• Article 9. Child or Juvenile Sex Trafficking. Anyone who deals in or sends a child or juvenile to a foreign country or brings a child or juvenile living in a foreign country into Korea, knowing that they will become an object of an act of purchasing child or juvenile sex or producing child or juvenile pornography, will be punished by imprisonment with prison labor for a minimum of five years. Attempts at this crime will also be punished.
  • Article 10. Act of Purchasing Child or Juvenile Sex, etc. Anyone who purchases child or juvenile sex shall be punished by imprisonment with prison labor for up to five years or by a fine not exceeding 30 million won. Additionally, anyone who entices a child or juvenile for purchasing their sex or solicits a child or juvenile to prostitute shall be punished by imprisonment with prison labor for up to one year or by a fine not exceeding ten million won.
  • Act on the Prevention of and Countermeasures against Violence in Schools. Defines cyber-bullying as “any form of constant or repeated actions whereby students inflict emotional harm on other students by using the Internet, cell phones, or other information and communications devices to reveal personal information about a specific student or to spread lies or rumors about a specific student, and then inflict pain thereon.”

Act on Special Cases concerning the Punishment, etc. of Sexual Crimes.

  • Article 14, Lewd Act using Communication Media. States that anyone who makes any words, sounds, writings, drawings, pictures, images or things, which may cause any sense of sexual shame or aversion, arrive at the other party, through a telephone, mail, computer, or other communication media, with the intention of provoking or satisfying his or another person’s sexual appetite, will be punished by imprisonment for up to one year, or a fine not exceeding three million won.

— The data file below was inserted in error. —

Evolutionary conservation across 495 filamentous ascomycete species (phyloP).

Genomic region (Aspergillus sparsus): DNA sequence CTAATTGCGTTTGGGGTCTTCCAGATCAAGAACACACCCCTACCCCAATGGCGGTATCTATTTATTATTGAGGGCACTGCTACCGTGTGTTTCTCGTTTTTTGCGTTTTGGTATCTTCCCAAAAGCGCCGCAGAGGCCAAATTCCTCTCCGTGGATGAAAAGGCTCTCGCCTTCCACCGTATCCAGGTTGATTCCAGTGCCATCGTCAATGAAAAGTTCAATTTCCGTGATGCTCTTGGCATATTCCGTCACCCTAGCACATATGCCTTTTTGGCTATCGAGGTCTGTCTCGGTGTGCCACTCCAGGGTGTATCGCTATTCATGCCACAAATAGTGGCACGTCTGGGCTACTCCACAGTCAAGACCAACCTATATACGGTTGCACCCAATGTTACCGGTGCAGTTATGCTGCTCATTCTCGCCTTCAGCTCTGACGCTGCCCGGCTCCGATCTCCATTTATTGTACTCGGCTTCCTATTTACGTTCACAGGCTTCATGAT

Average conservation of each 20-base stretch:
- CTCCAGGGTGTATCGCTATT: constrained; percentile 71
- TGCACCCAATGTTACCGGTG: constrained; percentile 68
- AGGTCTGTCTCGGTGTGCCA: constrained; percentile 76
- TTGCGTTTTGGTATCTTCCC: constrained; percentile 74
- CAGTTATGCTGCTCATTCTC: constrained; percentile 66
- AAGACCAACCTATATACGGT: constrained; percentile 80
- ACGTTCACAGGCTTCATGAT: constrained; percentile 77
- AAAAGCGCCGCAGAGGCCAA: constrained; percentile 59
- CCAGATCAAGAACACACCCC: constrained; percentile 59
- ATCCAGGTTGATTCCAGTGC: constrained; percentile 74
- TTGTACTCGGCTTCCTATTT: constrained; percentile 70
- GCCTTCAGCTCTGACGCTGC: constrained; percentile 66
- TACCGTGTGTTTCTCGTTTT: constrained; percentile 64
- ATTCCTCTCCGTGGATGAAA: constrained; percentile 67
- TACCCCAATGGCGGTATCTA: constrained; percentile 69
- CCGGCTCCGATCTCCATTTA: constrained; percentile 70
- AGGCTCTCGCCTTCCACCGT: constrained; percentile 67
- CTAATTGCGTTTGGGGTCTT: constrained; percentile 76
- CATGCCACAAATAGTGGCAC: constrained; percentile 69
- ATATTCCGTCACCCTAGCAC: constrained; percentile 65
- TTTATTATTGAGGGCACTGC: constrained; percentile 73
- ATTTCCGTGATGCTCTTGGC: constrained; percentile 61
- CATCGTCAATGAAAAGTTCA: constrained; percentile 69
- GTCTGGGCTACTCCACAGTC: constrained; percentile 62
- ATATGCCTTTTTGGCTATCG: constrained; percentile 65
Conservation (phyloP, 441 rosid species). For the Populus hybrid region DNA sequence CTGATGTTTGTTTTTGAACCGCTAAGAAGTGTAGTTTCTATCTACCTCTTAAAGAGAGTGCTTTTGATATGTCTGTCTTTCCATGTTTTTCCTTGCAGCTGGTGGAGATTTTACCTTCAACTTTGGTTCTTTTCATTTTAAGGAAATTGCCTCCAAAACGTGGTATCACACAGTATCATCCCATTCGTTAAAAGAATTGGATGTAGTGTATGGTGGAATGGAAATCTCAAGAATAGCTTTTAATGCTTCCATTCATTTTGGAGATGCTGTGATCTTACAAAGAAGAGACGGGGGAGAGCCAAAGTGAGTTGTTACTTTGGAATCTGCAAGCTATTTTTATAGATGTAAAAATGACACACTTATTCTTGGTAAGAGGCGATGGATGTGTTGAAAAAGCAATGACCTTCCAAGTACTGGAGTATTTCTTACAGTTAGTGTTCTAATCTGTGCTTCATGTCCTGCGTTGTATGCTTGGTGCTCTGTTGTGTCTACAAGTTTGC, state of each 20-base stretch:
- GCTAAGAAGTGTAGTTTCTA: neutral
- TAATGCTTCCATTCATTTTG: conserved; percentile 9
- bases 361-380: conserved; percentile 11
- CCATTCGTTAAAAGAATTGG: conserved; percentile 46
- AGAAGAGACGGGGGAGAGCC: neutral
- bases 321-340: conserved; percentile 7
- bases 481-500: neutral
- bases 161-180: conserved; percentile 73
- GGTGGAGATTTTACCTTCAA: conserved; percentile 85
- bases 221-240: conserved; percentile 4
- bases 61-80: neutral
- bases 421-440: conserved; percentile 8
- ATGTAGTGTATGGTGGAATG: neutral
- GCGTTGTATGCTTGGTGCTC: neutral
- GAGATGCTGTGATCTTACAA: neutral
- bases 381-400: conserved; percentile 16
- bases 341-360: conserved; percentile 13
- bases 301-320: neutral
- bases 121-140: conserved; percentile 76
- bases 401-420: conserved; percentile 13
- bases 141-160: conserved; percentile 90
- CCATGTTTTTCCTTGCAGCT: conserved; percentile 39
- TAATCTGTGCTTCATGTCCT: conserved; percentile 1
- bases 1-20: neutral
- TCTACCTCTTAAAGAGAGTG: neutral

• Article 14-2. Taking Pictures by Using Camera or other Apparatuses. Anyone who takes pictures of the bodies of other persons against their will by using a camera or any other similar apparatus, which are liable to cause sexual stimulus or shame shall be punished by imprisonment for up to 5 years or a fine not exceeding 10,000,000 won.

2001 - Since the 2001 Internet Content Filtering Ordinance, schools, public libraries, and Internet cafes have been required to filter and block content that would be considered harmful to minors. The Ordinance also instituted a content rating system to protect minors online.

2003 - Real-name registration requirements have been a part of the South Korean internet since 2003, when the Ministry of Information and Communication sought the cooperation of Korea’s four major Web portals in developing real-name systems for their users. According to analysis conducted by the OpenNet Initiative, the sites/content primarily regulated other than information regarding North Korea are online dating, gambling, and pornography sites that threaten minors.

2004 - The Republic of Korea acceded to the Optional Protocol to the Convention on the Rights of the Child on the sale of children, child prostitution and child pornography.

2006 - The Republic of Korea passed the Act on the Protection of Children and Juveniles from Sexual Abuse, which, in addition to detailing penalties for sexual crimes against children (see Legislation section), it also established centers for victims of sexual crimes.

2010 - South Korea hosted the Asia-Pacific Computer Emergency Response Team (APCERT) conference in 2010. Korea has an officially recognized national CIRT (KrCERT/CC) and a private CERT (CONCERT) that address online safety by preventing incidents in the domestic information and communications network and providing cyber safety education to the public.

2012 - The Republic of Korea passed a Youth Sex Protection Law that makes it a crime to download files that imply sexual acts with minors (even if there are no minors actually present). The law aims to address the prevalence of child pornography, but received criticism from people who think criminalizing fetishism (such as “school girl” style sexual animations and video games) is violation of freedom of expression rather than a crackdown on child porn.

2016 - The 28th annual Forum of Incident Response and Security Teams (FIRST) conference will be hosted in Seoul, South Korea this year,with numerous speakers on cyber safety and cyber crime, among other topics.